I don't know what the education system is like in your country these days but when I was at school, languages really weren't promoted by the "insular-thinking" governments.... all I can say now is that whether learning languages at school is pushed or not, there is no substitute for real-life learning, in the country where the language is spoken, in a situation where you are forced too speak.

Many people (at least here in this part of Switzerland) never learn French because
a) quite a few people speak English (so they use that as their common language)
b) people only hang out / work with people from their own country and don't even try to integrate into Swiss society
and
c) (IMO) they're just lazy and can't be bothered

Personally, if I went back to Ireland today after nearly 9 years in Switzerland and didn't speak French, I'd be suitably embarrassed....
post #50 of 52
I think it is, especially if your living there.

I've said this before, if people are wanting to come to my country to live, get housing, benefits, free health care etc...then the least they could do is to learn to speak my launguage. And theres nothing gripes me more when i don't hear them even trying.

When in Rome do as the romans do as they say.
post #51 of 52
Yes, I think it's important to learn the language. If there is a common language it can help defuse tense situations, like rioting such as we have seen in UK in the past.

What's more, I think if you go on holiday it is only polite to learn a few simple phrases at the very least. People like it if other people make an effort to fit in, it makes for a happier society.
post #52 of 52
Quote:
Originally Posted by fatkitties
I just feel that it's really rude to speak in public in a language that nobody is likely to understand. I immediately feel like people who are doing that have some reason that they don't want anyone to know what they are saying. 99 times out of 100, it's probably not the case. But when you walk past people and they start speaking in a foreign language, you can't help but feel that you're being talked about. It's just as rude as whispering in front of people, regardless of the language. I seriously have a major problem with it, but I just keep my mouth shut because I don't want to be more rude than they are.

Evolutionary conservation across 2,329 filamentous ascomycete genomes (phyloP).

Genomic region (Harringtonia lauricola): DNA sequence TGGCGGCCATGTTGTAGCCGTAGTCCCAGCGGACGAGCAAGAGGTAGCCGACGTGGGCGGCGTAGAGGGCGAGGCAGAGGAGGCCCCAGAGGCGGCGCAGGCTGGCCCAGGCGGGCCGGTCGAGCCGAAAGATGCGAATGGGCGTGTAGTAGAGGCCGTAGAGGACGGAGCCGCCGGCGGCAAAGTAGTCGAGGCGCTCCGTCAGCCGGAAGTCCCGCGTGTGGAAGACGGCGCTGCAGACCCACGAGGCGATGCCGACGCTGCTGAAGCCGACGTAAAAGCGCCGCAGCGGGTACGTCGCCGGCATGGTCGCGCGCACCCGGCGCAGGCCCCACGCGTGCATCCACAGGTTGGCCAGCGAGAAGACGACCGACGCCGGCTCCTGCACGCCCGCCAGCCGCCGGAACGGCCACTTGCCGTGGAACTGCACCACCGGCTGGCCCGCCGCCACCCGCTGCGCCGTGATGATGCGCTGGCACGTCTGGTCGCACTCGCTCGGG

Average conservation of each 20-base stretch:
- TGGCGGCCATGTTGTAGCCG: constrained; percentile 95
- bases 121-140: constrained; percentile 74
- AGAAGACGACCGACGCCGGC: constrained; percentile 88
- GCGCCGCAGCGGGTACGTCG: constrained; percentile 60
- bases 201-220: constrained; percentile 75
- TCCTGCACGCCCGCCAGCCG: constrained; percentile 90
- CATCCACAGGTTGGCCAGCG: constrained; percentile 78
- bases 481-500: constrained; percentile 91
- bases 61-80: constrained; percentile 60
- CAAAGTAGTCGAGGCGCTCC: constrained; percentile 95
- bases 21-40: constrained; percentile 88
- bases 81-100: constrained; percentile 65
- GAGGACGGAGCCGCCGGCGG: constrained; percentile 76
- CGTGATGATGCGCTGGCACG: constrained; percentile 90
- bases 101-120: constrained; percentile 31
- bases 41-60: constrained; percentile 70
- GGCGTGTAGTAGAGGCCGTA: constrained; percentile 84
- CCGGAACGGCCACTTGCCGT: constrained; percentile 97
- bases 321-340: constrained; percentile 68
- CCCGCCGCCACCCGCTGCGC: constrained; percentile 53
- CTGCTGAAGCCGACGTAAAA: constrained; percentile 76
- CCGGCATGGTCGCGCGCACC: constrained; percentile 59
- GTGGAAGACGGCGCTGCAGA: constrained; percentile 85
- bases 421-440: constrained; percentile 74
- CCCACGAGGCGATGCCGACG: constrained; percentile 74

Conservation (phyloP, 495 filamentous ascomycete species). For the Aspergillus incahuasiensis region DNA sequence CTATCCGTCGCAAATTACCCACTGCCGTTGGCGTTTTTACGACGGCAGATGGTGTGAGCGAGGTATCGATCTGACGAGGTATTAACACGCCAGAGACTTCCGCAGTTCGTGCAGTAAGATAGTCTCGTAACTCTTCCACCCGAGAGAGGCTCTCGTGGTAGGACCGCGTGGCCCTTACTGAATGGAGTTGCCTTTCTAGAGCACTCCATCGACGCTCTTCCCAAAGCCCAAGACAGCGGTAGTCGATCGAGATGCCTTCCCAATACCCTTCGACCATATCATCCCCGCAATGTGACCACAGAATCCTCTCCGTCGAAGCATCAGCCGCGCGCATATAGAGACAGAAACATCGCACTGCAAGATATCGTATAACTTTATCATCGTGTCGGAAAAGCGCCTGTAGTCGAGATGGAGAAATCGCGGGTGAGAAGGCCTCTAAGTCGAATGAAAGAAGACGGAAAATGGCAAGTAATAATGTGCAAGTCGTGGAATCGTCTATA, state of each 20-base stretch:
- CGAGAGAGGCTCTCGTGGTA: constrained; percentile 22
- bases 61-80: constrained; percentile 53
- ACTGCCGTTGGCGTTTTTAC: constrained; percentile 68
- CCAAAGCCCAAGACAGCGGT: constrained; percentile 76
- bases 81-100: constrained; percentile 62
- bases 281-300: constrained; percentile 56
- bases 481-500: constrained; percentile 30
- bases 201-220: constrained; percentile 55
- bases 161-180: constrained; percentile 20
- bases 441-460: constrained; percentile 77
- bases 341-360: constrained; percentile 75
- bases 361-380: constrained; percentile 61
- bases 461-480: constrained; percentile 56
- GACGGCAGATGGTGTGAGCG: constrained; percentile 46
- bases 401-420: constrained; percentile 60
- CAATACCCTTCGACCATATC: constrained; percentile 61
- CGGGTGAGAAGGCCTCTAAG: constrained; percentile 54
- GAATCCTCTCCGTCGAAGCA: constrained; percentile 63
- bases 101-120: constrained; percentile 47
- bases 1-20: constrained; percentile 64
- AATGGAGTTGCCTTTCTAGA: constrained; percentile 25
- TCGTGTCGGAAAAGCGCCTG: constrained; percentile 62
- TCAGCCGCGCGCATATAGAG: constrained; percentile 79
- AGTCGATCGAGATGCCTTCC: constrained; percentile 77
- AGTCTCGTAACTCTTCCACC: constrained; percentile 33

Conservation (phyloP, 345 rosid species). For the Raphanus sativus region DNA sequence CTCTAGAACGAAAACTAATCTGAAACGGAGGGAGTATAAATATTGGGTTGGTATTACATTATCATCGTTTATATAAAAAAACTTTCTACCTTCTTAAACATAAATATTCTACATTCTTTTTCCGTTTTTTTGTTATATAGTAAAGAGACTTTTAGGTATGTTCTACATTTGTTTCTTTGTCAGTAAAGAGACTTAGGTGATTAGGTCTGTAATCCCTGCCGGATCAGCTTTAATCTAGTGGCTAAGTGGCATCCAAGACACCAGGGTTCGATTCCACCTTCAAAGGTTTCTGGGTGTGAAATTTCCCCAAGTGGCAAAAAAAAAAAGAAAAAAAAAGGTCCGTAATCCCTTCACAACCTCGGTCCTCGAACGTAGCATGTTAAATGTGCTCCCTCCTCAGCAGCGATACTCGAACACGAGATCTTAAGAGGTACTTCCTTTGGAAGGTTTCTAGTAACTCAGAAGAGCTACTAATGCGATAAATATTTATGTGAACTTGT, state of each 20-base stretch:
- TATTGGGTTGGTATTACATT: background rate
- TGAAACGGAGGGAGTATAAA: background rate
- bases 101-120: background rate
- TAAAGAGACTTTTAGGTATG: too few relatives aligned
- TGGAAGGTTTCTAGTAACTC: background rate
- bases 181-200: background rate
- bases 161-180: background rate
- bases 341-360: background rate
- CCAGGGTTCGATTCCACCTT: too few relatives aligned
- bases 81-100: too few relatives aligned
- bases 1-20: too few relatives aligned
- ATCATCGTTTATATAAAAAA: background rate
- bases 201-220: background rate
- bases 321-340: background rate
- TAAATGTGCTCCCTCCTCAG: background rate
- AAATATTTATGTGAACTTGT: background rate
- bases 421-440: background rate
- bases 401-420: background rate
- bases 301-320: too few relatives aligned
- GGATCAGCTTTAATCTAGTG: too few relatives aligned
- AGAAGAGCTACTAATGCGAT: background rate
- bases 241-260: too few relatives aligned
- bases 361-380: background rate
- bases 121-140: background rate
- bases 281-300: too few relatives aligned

Amber
Here's one for you. Today I took the city bus to get to an appointment. It just happened that other than the bus driver, I was the only non-Latino on the bus.

So if I had a friend with me, or made a call on my cell phone, would it be "rude" for me to speak in English, since the others on the bus were Spanish speakers who may not speak English?

If not, why not? Remember that the United States does not have an "official" language, per se.

I say it would be rude to make me speak Spanish (which I barely know) just so others aren't made uncomfortable by their own imaginations running wild about what I *might* be saying! And others deserve the very same consideration.

People who speak in their native languages do so in order to communicate with the people they are intending to communicate with - in this case, their friend and/or family member. It has nothing whatsoever to do with you!

Likely your ancestors came to the US as non-English speakers, just like the immigrants you see today. Are people supposed to lock themselves in their homes until they can speak English fluently? Or maybe communicate with their spouses and kids by grunting and pointing, just so you won't feel uncomfortable? That's just plain undignified and unnecessary.
New Posts  All Forums:Forum Nav:
  Return Home
  Back to Forum: IMO: In My Opinion
TheCatSite.com › Forums › General Forums › IMO: In My Opinion › Learning the language of the country you live in